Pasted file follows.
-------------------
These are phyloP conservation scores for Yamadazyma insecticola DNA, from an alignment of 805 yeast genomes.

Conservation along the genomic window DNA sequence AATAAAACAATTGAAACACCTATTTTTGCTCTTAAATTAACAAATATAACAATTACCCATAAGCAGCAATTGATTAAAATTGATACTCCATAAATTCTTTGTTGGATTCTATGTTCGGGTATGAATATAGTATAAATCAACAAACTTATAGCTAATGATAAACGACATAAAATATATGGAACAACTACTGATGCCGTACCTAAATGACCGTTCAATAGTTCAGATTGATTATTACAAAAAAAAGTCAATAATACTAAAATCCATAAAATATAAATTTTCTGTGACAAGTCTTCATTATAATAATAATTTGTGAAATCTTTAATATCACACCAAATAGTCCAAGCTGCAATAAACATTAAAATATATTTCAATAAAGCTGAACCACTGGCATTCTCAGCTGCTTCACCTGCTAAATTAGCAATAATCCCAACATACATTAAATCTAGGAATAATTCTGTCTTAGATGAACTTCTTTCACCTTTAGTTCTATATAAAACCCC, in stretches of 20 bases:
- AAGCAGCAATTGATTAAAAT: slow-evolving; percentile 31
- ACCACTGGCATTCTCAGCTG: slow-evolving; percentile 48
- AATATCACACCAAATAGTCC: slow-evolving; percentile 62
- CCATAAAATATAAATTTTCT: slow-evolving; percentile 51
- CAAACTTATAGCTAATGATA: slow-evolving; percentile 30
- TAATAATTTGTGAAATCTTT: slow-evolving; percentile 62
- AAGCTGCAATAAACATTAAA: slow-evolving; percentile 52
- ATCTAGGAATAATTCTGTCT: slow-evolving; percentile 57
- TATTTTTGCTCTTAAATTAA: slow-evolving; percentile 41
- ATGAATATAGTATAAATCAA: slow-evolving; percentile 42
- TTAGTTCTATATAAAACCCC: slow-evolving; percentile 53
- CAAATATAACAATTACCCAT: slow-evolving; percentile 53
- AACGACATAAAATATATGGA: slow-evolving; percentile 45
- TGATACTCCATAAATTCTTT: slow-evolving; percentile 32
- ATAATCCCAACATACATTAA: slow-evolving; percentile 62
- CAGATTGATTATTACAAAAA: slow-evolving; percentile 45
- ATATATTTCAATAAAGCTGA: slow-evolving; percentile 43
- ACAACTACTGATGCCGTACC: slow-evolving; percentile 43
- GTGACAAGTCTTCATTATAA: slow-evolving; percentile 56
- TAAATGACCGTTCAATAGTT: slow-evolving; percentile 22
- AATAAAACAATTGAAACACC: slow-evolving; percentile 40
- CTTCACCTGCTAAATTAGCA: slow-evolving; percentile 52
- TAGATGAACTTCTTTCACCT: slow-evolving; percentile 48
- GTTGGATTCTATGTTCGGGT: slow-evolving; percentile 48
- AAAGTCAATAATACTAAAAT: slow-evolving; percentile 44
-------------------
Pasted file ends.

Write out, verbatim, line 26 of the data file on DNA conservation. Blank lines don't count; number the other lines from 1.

- GTTGGATTCTATGTTCGGGT: slow-evolving; percentile 48